High-level exposure can result in reactive airways dysfunction syndrome.[ citation needed ]

See also

Related Research Articles

<span class="mw-page-title-main">Phosgene</span> Toxic gaseous compound (COCl2)

Phosgene is an organic chemical compound with the formula COCl2. It is a toxic, colorless gas; in low concentrations, its musty odor resembles that of freshly cut hay or grass. It can be thought of chemically as the double acyl chloride analog of carbonic acid, or structurally as formaldehyde with the hydrogen atoms replaced by chlorine atoms. Phosgene is a valued and important industrial building block, especially for the production of precursors of polyurethanes and polycarbonate plastics.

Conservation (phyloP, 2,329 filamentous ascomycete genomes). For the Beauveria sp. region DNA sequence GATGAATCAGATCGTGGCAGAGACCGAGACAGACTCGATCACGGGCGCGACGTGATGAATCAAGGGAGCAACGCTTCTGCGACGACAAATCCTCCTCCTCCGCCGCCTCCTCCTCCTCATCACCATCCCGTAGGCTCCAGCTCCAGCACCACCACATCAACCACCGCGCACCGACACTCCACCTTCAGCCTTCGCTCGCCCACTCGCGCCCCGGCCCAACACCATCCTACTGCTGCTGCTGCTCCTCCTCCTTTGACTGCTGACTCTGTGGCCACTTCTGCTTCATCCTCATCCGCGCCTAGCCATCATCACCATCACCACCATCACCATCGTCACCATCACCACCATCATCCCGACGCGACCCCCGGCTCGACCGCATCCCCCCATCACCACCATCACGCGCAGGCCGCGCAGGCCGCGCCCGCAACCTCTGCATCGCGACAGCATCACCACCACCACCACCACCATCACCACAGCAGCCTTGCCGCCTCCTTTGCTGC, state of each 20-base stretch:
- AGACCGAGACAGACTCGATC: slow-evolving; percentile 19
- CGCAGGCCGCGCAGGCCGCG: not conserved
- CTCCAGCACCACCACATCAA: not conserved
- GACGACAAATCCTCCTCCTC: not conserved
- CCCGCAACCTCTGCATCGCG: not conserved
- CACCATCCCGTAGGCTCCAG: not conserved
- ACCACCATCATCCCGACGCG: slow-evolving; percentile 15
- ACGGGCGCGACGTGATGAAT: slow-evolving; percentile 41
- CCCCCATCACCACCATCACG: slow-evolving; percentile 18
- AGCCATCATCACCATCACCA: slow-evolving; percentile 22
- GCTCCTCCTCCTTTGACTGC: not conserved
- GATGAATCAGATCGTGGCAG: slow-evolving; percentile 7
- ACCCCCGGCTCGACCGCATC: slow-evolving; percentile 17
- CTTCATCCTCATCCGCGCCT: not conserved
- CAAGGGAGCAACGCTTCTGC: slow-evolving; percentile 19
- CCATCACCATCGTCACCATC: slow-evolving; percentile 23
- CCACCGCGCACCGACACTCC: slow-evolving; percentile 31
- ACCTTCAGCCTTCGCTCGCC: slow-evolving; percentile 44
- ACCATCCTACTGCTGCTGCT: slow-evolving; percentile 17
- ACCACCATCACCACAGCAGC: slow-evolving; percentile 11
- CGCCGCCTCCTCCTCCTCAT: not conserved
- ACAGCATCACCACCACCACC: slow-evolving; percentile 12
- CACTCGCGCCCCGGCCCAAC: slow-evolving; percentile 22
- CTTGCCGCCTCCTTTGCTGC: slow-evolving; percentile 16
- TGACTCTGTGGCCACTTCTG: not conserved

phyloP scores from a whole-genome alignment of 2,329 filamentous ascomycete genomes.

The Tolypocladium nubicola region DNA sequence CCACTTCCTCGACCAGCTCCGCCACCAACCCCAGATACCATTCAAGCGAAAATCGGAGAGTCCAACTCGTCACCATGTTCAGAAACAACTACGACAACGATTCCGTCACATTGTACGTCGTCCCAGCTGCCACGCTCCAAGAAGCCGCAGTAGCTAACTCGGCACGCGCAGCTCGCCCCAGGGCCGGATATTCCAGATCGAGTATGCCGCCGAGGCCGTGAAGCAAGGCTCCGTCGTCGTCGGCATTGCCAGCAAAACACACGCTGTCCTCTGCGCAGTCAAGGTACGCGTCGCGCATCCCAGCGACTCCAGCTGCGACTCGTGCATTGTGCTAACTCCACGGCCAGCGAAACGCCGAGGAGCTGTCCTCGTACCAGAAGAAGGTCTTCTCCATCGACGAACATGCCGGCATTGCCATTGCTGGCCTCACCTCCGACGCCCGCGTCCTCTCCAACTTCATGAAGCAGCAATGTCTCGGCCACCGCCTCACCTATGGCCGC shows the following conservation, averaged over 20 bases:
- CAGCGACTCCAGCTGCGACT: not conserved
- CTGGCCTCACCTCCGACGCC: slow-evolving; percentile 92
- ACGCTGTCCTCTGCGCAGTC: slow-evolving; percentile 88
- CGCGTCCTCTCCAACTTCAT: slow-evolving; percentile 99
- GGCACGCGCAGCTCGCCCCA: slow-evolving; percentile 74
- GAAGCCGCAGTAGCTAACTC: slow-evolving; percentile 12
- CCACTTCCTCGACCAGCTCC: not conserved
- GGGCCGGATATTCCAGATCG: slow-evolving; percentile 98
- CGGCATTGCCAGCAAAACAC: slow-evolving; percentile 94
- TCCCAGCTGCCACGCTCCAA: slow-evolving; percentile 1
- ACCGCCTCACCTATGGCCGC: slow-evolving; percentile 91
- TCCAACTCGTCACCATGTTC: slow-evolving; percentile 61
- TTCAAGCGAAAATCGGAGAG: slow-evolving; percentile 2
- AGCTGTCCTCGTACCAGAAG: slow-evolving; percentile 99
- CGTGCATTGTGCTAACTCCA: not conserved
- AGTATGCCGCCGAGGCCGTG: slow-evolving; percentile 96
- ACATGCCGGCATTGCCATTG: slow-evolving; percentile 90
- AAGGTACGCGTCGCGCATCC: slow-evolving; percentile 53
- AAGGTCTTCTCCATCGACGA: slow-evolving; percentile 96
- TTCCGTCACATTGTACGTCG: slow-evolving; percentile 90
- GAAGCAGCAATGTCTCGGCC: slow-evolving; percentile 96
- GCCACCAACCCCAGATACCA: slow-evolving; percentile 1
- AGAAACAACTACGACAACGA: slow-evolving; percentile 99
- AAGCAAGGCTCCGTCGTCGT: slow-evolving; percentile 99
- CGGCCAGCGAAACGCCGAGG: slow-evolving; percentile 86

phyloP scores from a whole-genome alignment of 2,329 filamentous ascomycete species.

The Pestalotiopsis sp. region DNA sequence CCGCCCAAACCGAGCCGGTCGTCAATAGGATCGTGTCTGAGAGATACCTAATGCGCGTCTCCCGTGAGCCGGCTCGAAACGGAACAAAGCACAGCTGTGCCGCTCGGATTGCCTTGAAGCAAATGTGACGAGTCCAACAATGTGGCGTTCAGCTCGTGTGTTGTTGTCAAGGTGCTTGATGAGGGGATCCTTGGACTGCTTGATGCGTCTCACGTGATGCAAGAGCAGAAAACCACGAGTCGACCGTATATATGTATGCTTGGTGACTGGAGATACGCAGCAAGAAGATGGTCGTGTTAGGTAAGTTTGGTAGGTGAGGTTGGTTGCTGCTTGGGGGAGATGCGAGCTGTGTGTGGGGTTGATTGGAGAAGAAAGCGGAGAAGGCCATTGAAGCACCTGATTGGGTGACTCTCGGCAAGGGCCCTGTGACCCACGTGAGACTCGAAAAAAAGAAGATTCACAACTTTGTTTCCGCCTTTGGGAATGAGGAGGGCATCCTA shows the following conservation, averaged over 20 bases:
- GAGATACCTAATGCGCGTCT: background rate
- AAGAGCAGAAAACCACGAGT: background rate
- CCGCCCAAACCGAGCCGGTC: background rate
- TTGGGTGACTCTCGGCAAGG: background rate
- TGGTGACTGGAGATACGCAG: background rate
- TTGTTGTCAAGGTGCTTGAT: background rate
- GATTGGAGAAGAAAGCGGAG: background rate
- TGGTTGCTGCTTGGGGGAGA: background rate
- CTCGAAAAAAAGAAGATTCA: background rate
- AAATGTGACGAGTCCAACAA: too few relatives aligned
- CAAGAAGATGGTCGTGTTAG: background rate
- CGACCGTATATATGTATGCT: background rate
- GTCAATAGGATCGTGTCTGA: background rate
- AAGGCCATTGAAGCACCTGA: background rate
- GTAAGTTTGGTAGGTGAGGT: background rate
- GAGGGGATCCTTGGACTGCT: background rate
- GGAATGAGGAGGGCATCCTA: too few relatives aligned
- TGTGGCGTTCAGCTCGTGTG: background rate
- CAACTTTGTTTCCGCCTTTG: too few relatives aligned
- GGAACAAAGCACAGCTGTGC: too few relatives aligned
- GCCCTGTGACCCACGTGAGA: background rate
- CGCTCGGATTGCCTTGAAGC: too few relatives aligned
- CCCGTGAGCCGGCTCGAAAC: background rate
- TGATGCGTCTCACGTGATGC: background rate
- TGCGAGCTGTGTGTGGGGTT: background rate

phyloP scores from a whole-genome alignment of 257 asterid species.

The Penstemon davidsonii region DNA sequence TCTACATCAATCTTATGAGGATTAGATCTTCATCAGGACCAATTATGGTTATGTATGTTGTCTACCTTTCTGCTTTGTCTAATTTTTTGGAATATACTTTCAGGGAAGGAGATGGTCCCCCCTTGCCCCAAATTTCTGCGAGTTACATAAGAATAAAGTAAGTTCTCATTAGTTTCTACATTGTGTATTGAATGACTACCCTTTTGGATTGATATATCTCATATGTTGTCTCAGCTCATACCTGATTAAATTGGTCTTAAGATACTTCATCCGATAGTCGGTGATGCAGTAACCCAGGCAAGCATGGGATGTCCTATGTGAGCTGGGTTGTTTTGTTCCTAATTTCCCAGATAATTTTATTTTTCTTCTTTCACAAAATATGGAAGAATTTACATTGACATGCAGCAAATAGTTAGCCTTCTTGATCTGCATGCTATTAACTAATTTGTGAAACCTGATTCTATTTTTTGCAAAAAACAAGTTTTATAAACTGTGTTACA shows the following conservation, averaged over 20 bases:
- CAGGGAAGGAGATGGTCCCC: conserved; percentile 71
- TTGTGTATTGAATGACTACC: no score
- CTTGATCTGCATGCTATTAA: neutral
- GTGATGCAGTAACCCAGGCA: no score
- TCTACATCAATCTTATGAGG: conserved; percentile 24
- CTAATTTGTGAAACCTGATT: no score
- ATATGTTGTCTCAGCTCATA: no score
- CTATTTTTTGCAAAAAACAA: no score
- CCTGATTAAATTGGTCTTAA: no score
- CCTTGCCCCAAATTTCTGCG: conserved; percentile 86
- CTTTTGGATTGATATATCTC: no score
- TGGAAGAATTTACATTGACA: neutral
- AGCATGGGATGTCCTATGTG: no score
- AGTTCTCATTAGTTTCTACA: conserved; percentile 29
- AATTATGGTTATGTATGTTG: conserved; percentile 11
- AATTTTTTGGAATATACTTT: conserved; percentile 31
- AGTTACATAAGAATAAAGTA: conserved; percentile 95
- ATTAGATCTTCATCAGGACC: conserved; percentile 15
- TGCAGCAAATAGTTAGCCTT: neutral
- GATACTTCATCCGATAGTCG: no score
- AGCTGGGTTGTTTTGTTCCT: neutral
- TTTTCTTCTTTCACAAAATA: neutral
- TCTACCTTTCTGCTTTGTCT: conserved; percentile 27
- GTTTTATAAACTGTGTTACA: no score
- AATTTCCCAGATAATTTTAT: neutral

<span class="mw-page-title-main">Polyurethane</span> Polymer composed of a chain of organic units joined by carbamate (urethane) links

Polyurethane refers to a class of polymers composed of organic units joined by carbamate (urethane) links. In contrast to other common polymers such as polyethylene and polystyrene, polyurethane is produced from a wide range of starting materials. This chemical variety produces polyurethanes with different chemical structures leading to many different applications. These include rigid and flexible foams, and coatings, adhesives, electrical potting compounds, and fibers such as spandex and polyurethane laminate (PUL). Foams are the largest application accounting for 67% of all polyurethane produced in 2016.

<span class="mw-page-title-main">Isocyanate</span> Chemical group (–N=C=O)